Coming from Phung Games is the follow up to Tank Brawl, the imaginatively named Tank Brawl 2: Armor Fury. Promising some four player fun, either online or via a split screen, is this the shot in the arm that tank-based games need, or should it stay rusting in the scrap heap?
There are two main ways to play Tank Brawl 2, either through the campaign, alone or with friends, or by playing Survival mode. Survival Mode does exactly what it says on the tin, dropping you and the tank of your choice into an arena and inviting you to kill things as fast as possible in order to amass a score. And what do points make? Well, in this case, an entry onto the global leaderboard. This is a fun little diversion, although I have to say it is fairly limited: there’s only so many times you can shoot the same tank/person/truck before it all starts to get a little dull, to be brutally honest. But surely the campaign has to be better, right? After all, on Phung Games’ own website the campaign is described as a “balanced mix of platforming, shooting and Metroidvania adventure”. Lofty ambitions indeed.
There are a variety of different things to get up to in Tank Brawl 2, all depending on where you are in the campaign. You start off as a foot soldier, complete with a sword, and your goal is to wander around and find all the component parts of a tank. Literally all the parts – so you have to find a track part, haul it back to base, then go off and find the other bits, before eventually you have a fully operational tank. Weirdly, the sprite for the bloke that you control is taller than the tank when it’s built, and unless the interior of said tank is like the TARDIS, it takes some suspension of disbelief in order for the driver to fit inside. Nevertheless, fit he does, and it’s off into the battle.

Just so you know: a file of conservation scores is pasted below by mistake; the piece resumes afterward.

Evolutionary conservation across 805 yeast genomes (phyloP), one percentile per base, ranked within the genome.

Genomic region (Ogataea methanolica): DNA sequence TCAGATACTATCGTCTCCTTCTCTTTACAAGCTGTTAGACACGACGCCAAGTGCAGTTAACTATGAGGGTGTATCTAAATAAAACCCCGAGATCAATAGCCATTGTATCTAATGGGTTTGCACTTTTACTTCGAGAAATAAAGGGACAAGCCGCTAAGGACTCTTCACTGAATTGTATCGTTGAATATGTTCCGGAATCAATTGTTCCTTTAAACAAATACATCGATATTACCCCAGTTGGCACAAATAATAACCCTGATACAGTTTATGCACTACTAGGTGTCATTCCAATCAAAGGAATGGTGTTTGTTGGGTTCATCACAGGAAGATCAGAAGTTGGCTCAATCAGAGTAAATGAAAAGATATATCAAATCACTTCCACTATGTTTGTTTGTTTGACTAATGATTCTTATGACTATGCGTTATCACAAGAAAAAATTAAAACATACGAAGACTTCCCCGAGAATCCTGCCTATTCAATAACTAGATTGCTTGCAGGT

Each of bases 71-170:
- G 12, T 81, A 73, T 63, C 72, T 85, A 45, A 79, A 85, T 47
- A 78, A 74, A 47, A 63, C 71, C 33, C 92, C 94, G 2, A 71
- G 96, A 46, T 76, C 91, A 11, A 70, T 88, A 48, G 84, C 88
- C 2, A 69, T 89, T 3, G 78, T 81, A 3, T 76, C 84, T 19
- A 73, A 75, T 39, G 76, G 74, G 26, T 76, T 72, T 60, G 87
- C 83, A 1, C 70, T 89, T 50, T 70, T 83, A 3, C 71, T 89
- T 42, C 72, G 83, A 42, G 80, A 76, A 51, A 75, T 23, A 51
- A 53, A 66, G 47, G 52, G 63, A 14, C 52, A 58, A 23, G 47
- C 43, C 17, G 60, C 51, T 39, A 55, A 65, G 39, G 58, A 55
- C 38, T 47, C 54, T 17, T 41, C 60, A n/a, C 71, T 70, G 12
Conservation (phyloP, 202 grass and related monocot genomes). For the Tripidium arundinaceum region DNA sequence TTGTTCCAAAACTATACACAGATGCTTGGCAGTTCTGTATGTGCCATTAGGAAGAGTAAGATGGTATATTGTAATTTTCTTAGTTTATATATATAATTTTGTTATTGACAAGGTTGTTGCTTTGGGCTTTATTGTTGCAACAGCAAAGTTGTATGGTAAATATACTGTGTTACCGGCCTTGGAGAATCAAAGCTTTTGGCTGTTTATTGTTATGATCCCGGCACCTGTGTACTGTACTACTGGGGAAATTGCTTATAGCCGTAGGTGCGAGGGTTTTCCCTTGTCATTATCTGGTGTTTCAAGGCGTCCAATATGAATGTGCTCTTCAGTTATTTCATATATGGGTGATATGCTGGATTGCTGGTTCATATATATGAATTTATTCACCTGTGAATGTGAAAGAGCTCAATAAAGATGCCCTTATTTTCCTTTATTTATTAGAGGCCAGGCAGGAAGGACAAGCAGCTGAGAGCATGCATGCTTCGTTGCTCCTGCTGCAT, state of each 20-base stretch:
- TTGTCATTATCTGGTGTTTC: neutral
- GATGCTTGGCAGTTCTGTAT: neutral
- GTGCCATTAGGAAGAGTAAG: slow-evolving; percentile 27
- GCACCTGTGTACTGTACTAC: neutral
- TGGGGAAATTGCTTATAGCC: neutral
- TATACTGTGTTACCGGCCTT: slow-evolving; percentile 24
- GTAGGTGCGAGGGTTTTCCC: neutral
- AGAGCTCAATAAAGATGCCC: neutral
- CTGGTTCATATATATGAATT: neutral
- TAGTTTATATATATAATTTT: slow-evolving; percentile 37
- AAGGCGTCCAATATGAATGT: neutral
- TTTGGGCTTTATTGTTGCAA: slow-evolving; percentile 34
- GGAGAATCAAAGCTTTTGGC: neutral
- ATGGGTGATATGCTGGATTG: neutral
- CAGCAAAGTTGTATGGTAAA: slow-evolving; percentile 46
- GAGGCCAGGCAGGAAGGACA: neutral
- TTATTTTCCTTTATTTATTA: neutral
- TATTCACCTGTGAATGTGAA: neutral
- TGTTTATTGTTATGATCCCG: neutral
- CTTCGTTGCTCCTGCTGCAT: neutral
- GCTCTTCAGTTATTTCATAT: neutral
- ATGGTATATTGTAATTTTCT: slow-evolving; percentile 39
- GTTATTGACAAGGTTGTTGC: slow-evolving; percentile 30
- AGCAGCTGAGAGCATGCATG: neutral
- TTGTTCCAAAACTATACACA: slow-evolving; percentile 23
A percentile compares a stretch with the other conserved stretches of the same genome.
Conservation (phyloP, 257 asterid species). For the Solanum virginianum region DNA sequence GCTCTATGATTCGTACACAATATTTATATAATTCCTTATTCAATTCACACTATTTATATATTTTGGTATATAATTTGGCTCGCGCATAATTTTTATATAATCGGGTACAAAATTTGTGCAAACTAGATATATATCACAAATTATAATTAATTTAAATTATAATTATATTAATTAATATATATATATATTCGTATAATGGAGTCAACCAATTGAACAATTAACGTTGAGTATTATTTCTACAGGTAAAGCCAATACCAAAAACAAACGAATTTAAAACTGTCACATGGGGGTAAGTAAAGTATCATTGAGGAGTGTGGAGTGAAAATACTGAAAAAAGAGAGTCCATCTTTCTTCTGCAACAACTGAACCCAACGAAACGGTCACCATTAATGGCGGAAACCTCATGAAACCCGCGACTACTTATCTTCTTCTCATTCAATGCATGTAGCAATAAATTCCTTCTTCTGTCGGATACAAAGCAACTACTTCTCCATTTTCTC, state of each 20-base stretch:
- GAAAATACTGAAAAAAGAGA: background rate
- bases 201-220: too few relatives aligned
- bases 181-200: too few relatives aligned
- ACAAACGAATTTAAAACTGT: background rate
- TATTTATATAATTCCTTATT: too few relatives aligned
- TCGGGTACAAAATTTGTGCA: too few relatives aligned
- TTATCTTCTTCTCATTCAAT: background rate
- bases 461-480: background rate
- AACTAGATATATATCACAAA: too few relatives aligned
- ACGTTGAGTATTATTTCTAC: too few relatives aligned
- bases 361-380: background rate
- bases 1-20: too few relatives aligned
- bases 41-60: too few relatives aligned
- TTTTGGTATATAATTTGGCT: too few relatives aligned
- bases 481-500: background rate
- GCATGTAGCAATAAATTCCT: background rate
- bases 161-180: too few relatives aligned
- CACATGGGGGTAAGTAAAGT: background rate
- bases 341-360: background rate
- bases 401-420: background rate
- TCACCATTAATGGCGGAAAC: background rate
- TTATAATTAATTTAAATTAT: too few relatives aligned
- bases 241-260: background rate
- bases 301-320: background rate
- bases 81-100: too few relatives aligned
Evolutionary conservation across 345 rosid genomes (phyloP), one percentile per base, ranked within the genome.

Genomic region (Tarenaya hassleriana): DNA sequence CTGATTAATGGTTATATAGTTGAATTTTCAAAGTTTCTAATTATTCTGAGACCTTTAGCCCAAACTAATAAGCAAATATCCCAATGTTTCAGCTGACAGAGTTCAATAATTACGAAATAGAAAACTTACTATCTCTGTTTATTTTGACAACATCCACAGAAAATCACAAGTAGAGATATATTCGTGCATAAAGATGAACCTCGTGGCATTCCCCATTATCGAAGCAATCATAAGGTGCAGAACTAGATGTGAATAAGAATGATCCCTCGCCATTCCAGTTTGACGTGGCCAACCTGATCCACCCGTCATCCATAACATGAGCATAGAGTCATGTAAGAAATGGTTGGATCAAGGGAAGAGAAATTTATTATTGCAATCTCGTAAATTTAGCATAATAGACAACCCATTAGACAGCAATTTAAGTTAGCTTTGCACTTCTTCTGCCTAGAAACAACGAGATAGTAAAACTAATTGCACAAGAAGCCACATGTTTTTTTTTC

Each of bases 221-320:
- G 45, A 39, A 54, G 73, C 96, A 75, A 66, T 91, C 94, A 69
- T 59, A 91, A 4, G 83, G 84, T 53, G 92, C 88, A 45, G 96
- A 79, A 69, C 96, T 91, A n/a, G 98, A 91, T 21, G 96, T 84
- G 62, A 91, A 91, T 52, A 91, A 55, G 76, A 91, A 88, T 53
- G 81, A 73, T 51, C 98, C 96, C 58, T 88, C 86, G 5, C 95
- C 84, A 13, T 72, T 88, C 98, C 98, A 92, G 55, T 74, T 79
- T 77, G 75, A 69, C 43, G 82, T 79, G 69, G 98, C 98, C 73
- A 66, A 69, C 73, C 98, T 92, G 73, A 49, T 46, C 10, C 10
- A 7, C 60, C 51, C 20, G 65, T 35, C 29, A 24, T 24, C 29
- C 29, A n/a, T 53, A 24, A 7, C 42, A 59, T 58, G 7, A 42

Now, one thing that every game involving tanks has had since the year dot is a clear view of the battlefield; where you’re going and what you are aiming at. Tank Brawl 2 has got you covered, with a choice of three viewpoints. There is top-down, which given that your tank seems to be placed further than halfway up the screen means you can’t see what’s coming, a custom view, where you can position the camera where you want, and a low view that shows you the outside of your tank and all the surroundings. Of the three choices, this is the best, with some caveats. Firstly, the enemies pop in so suddenly that you are surprised every single time. Driving around in an empty field, and ‘OH MY GOD WHERE DID ALL THOSE SUICIDE SOLDIERS COME FROM?!?’ is an every day occurrence. Seriously, not since Tomb Raider on the PS1 has pop-in been such an issue.
The other issue is the sheer repetition of it all as once you have seen where the soldiers pop-in, they repeat this every time, and so you can have a shot lined up. This does rob the game of any kind of spontaneity, turning it into an armed version of Simon Says. The other thing that is annoying is found in some of the design choices of the levels. There is one bit, after the first boss, where you drive down to a railway line, head out onto the track and get splatted by a train. Driving to either the left or right results in dying because apparently bridges are known tank killers. Eventually I figured out you have to drive your tank onto the gaps on the trains to make it to the far side, so take that as a top tip.